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  • Writer's pictureBaekin Kitchen

Jjajangmyeon (짜장면) and Homemade Noodles

Updated: Aug 20, 2020

When I started this project, it was a fun hobby that would keep me busy, while also feeding our kids. Until January, I was working on a PhD. But I hated not being able to spend my weekends playing with our boys, and with a newborn, I had almost no time to do my coursework. So, I decided to put the degree program on indefinite hold and focus on the more important things, like family and sanity. However, I don't like to do nothing, so Baekin Kitchen was a way for me to fill my little free time in a family-centric way, and help our kids learn about their Korean heritage.

Honestly, I was a bad cook when I started. Maybe not bad, but I really had no business being in a kitchen. I made respectable fried rice, and had made kimchi a few times. My MIL thought it was cute that I was trying, but most things were "too hard." I still make no claims to be a master chef, but I'm certainly more comfortable in the kitchen these days.

Jjajangmyeon was my first venture into "difficult" Korean food. It's delicious. If you haven't had it, jjajangmyeon is a savory sweet sauce of veggies and meat, poured over delicious chewy noodles. Kids love it and it's a fantastic way to trick them into eating vegetables, but be prepared to give them baths afterwards. Technically, it's classified as a Chinese-Korean dish because it was developed by Chinese immigrants to Korea in the 50s, so the legend goes.

The first time I made jjajangmyeon, our kitchen was covered in black bean splatter and the sauce had the consistency of sand because the potatoes disintegrated. It was also my first time using a wok, and I had no idea what I was doing. So, things were cooked unevenly, and it was an overall mess. The finished product looked okay, but was far from perfect. My MIL kindly ate her entire bowl, and told me how good it was so I wouldn't feel bad. My wife was more honest, and the kids were brutal!

Last night, with a little more experience and knowledge under my belt, I made jjajangmyeon again. It was good. The consistency was right. the veggies were perfectly cooked, and the noodles were so chewy and thick that I almost lost my mind with delight. I liked it not just because I had made it, but because it was actually really good.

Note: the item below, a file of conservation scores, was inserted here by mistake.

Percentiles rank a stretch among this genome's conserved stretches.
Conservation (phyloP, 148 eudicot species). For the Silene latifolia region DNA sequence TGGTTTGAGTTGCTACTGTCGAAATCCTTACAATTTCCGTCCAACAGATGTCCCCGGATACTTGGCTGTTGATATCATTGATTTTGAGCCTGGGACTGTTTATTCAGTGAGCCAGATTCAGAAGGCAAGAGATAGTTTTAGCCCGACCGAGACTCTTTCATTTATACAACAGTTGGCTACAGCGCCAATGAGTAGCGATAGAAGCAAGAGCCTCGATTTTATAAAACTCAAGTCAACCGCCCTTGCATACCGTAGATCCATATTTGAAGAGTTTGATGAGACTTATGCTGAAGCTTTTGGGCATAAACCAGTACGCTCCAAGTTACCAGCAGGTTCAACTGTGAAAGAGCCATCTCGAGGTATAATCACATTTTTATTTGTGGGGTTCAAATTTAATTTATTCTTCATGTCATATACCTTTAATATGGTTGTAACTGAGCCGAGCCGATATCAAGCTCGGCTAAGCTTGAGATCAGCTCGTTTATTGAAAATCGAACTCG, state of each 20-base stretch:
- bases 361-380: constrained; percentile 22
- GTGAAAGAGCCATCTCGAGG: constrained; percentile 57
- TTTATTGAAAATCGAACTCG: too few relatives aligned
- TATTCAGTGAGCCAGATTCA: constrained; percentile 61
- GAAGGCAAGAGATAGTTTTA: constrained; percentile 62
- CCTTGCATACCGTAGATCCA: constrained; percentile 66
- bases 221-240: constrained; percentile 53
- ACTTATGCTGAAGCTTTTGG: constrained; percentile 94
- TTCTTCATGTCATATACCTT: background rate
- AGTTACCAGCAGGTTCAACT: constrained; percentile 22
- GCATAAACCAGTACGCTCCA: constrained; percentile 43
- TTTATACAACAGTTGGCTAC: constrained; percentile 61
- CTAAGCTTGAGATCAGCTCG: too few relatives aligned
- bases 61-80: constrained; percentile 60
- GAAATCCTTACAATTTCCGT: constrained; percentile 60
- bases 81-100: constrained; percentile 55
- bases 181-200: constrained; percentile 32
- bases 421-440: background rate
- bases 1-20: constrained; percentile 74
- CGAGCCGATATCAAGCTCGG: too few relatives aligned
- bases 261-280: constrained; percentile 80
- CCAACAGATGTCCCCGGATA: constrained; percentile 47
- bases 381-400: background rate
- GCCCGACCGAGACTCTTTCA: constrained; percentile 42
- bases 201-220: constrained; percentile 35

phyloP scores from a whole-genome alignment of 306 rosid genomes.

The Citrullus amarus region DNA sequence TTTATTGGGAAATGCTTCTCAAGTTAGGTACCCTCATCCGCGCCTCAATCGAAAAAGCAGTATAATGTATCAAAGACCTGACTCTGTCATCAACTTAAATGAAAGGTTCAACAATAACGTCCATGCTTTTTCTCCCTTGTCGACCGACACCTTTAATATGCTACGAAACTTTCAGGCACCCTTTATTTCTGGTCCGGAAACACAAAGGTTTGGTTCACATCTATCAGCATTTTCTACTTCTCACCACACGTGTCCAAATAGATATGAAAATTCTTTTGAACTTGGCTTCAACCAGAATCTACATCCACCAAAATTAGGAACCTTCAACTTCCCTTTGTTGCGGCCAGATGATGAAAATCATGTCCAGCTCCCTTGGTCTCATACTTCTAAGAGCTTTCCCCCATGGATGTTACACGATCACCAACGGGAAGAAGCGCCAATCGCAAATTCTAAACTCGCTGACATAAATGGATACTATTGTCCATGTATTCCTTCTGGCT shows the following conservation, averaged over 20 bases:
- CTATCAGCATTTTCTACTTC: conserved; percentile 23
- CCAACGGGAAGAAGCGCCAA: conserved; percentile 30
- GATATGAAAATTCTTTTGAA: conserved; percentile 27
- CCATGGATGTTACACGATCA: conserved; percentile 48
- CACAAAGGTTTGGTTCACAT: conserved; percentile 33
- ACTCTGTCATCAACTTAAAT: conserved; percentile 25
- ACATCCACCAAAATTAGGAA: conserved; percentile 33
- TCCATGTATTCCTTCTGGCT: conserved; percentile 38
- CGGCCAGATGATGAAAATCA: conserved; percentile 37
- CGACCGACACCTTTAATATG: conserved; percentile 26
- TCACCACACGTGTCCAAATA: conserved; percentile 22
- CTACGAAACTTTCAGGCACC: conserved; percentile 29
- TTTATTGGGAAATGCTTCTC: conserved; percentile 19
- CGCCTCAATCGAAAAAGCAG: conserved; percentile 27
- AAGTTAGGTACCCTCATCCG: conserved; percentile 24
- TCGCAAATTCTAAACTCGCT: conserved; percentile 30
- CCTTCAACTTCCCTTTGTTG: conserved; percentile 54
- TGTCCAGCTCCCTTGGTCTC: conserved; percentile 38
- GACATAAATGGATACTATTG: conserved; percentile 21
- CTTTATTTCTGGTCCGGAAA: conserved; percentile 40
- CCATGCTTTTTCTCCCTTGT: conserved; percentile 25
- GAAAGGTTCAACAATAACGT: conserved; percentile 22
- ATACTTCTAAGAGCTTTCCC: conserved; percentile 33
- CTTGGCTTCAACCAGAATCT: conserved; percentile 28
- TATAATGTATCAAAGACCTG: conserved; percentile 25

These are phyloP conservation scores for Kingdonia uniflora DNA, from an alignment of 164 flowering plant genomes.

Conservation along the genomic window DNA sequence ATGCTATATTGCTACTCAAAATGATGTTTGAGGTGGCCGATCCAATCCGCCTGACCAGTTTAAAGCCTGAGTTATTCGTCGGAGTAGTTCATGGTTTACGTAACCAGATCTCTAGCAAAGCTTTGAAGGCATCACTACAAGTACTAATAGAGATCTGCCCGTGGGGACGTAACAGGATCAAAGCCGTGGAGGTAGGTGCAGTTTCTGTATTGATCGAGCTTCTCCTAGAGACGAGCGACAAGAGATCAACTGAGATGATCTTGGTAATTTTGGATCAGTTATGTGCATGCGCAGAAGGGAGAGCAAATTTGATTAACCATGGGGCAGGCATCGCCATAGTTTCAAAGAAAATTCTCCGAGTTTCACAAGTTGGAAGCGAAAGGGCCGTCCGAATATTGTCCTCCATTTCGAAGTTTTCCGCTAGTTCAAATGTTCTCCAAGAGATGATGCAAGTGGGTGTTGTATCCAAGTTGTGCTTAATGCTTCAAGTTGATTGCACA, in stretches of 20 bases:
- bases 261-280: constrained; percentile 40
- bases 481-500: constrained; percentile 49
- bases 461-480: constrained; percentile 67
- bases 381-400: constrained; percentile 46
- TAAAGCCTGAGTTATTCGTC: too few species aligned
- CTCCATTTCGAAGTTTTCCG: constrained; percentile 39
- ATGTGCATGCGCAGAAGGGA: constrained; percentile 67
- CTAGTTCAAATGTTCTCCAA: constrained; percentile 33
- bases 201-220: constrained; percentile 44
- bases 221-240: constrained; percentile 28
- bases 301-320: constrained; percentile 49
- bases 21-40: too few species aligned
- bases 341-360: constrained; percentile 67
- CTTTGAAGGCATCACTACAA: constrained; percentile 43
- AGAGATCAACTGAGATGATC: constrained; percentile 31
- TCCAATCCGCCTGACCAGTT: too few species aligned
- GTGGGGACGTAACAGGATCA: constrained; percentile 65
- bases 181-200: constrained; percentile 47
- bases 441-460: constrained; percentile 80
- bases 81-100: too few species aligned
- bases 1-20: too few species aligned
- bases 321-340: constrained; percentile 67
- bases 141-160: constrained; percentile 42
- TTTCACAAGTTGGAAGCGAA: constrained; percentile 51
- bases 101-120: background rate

Baekin Kitchen has been up for a little over 6 months and I am personally really proud of how far I've come in my abilities. I think right now I have something like 90 posts up on Instagram, but there are many more meals that never made it to publishing status. In this jjajangmyeon, I managed to make well something that I failed so hard at previously. There's a message about persistence and practice in there somewhere.

I say this as a message of encouragement to everyone out there, that it can be done. Seriously, if I can make something that tastes this good, you can too.

I'm also very grateful to my family for eating all of the bad food I've probably served them over the course of that time but still continuing to support me.

For the jjajangmyeon, I used Maangchi's recipe as a guide for steps, but made alterations.

  • I used 1.5 lbs of thin sliced pork belly marinated in rice wine and salt (from My Korean Kitchen)

  • I added 2 tablespoons of brown sugar to the vegetables while they cooked

  • To the jjajang paste, I added a tablespoon of rice vinegar before adding it to the veggie mixture.

  • I left out the Korean radish - jjajangmyeon doesn't usually have it, and I didn't like it last time I tried this recipe (no offense, Maangchi!)

  • I added sliced cabbage at the end to add some crunch (also an idea from My Korean Kitchen)

  • I left out cucumber just because we didn't have any and I refuse to buy any because our garden is always overrun with them!

The noodles were easy, but a serious workout since I don't have a pasta machine.

I did a lot of research on making noodles and what types of noodles I should use. The store jjajangmyeon noodles are just flour water and salt, but I saw recipes that used egg noodles, and some that used alkaline. If you go to an Asian grocery store, the noodle aisle can be intense.

Straight flour and water noodles, are not that exciting. I knew that I wanted to make something more chewy and hearty than that, so I made egg noodles.

Baked baking soda changes the pH of the dough and makes the connections between gluten stronger, making the noodles chewy (this is how I understand it, anyway). To make it, pour a cup of baking soda on some parchment paper on a baking sheet, and put it in the oven at 250F for 45 minutes. Save what you do not use in an air tight container. I looked at many sources, but if you are curious, start here.

This video was the simplest and most helpful in making sure that I knew what I was doing:

I used:

2.5 cups of flour

2 eggs + 1/3 cup of water

1 teaspoon of salt

1 teaspoon of baked baking soda as an alkaline agent (mixed into the egg and water mixture first)

The end result was super chewy and perfect for jjajangmyeon.

Give it a shot!

edited 6/18/20

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